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Dr. Stanley Horton (r) and his daughter, Faith Horton Stilts
Dr. Stanley Horton (r) and his daughter, Faith Horton Stilts (Facebook)

The following is a complete transcript of the eulogies delivered for Bible scholar Dr. Stanley Horton, who recently passed away at the age of 98. The first is from Horton's daughter, Faith Horton Stilts. The second is from his biographer, Lois Olena.

From Faith Horton Stilts

Where to begin the story of a man like Stanley Monroe Horton? It is hard because there is so much that could be shared. Not because he was a complicated man but because he had such a full life during his 98 years here on earth.

Dr. Horton was born the child and grandchild of Pentecostal preachers. His mom was his teacher before he went to public school, so in a very real way he was an early homeschooler before anyone ever heard of the word.

He grew up immersed in a life filled with faith, prayer, worship, and bible reading. He could tell you so many stories of people in his family who were healed by God, from broken arms to healing of paralysis to being saved from death's door. The miraculous happened often.

He was also a very real kid. There is the cave that he and his brothers dug in their backyard where they often played and kept his favorite books and a candle for a boy who loved to read. He also loved to roller skate and would often skate all the way to school. He tried to play baseball with the other kids but usually missed the ball. He said that when he finally got glasses in high school he was amazed that he could see the ball coming as he stood at bat. Before the glasses, he thought everyone listened for the sound of the ball coming to them and tried to hit it according to the sound.

His family was very poor and his mother would often serve soup for dinner. Stanley complained about it and his mother added something to make it thicker and called it "stew." That completely satisfied him. For his birthday he didn't want cake. His mom would always make him rhubarb pie. His dad's favorite pie was apple and as an adult Stanley's favorite evolved to be the same with a twist—apple pie with cheddar cheese melted on it.

His grandmother live nearby. She was the one with the photographic memory who had spoken in tongues back in the 1880s but didn't know what it was. One of his favorite memories was walking to her house every afternoon because she had a pint of ice cream daily and would share. She said she needed the daily ice cream to stave off the effects of sunstroke that she experienced years before. It was a good excuse for ice cream.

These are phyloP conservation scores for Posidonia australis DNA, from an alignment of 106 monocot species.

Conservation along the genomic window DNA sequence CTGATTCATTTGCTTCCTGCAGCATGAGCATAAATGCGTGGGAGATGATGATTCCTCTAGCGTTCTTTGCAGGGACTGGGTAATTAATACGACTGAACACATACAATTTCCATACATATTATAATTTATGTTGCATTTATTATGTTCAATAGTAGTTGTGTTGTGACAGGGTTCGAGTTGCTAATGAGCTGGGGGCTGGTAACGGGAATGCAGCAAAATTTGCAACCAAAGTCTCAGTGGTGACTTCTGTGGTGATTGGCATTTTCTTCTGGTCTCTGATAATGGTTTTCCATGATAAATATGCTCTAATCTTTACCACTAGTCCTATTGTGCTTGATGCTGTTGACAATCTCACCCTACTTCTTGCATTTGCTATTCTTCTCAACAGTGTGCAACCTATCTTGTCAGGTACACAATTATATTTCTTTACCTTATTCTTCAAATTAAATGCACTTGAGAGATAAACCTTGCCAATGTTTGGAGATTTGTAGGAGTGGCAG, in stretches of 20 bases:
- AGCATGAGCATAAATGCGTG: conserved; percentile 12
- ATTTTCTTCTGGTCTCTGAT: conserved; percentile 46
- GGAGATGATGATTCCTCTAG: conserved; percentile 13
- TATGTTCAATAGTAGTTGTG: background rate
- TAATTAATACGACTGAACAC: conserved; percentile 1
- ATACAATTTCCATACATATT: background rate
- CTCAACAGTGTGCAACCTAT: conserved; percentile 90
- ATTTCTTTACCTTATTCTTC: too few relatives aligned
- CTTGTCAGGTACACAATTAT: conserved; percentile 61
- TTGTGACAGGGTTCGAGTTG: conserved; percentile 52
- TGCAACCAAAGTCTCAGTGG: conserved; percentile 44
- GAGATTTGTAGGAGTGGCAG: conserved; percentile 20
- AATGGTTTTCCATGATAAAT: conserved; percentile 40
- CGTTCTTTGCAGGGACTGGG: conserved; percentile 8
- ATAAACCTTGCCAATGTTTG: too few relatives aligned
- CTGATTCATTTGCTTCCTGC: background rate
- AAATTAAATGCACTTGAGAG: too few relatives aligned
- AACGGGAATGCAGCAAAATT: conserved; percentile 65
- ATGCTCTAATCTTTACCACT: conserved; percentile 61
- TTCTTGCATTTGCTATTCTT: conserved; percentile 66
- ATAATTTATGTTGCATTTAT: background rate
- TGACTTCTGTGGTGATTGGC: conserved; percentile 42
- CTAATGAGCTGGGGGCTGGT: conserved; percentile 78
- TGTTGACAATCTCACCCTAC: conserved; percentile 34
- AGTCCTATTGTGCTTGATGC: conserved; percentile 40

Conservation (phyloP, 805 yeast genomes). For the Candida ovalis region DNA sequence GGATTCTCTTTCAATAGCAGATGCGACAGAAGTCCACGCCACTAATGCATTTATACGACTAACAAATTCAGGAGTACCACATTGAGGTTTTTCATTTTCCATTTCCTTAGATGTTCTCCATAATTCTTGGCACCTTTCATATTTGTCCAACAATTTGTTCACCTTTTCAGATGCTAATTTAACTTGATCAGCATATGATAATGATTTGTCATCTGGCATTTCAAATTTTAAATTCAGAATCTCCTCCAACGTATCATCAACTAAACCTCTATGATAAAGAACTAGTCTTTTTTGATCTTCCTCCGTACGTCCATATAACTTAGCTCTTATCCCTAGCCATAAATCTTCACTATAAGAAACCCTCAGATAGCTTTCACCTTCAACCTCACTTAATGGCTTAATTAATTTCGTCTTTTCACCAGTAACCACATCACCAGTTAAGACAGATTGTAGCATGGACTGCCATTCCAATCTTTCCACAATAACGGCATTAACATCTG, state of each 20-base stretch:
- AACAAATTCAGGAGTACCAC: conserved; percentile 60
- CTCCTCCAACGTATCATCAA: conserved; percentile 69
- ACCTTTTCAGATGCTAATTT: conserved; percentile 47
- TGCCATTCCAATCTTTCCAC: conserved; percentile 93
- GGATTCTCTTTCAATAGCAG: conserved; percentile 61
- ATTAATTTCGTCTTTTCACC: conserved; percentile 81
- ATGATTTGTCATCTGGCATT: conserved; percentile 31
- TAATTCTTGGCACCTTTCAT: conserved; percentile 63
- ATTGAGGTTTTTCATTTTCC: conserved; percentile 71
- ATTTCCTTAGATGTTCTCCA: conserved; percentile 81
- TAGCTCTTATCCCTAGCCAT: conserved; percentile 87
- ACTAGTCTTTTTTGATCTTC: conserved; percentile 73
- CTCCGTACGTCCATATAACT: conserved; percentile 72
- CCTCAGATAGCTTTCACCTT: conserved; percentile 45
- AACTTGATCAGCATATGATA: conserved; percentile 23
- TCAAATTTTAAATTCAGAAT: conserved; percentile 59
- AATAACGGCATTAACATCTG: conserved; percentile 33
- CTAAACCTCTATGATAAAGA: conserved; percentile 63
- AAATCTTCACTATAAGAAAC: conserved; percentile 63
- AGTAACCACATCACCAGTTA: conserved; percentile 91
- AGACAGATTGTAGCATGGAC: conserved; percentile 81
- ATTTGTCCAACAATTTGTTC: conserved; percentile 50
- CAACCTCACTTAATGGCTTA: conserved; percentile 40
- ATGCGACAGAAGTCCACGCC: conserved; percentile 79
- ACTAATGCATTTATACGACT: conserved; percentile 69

He finished high school earlier than most. He was 16, and his mom wanted him to stay closer to home so he enrolled at the local city college. At 18 he went away to Berkeley but instead of college being a rowdy time of experimenting with different things, Stanley continued to explore his faith and grow in grace as he studied chemistry, making A's.

He also worked to pay for his housing. A friend who was studying for the ministry taught him how to drive a car. He said his mom was very surprised when he came home from school and could do that.

After college he began a career at a state agricultural chemistry lab. He would often go to youth street meetings and even though he was a shy young man, would share his testimony when he felt led by the Holy Spirit. It was during this time that he had a definite call to the ministry, not to preach but to teach and prepare others for ministry.

He traveled across the country by train, taking the long route where he saw the south for the first time as the train slowly wove its way across the US and up the east coast to Boston. Why Boston? Well God led him there to further his biblical education but even more importantly to find the love of his life, Evelyn. He met her at church as he walked thru the Sunday school class she was teaching to get to his. On their first date, she often said that, after fixing her hair and wearing her nicest dress, his only comment was, "Nice shoes." I did mention he was rather shy, didn't I?

He was a great storyteller and his sons Stan and Ed remember he used to make up stories about Mickey Mouse and Donald Duck and do all the voices. He would always weave a life truth into the end of the story. When Faith came along, those stories changed to The Three Bears and Cinderella as he rocked her to sleep each night.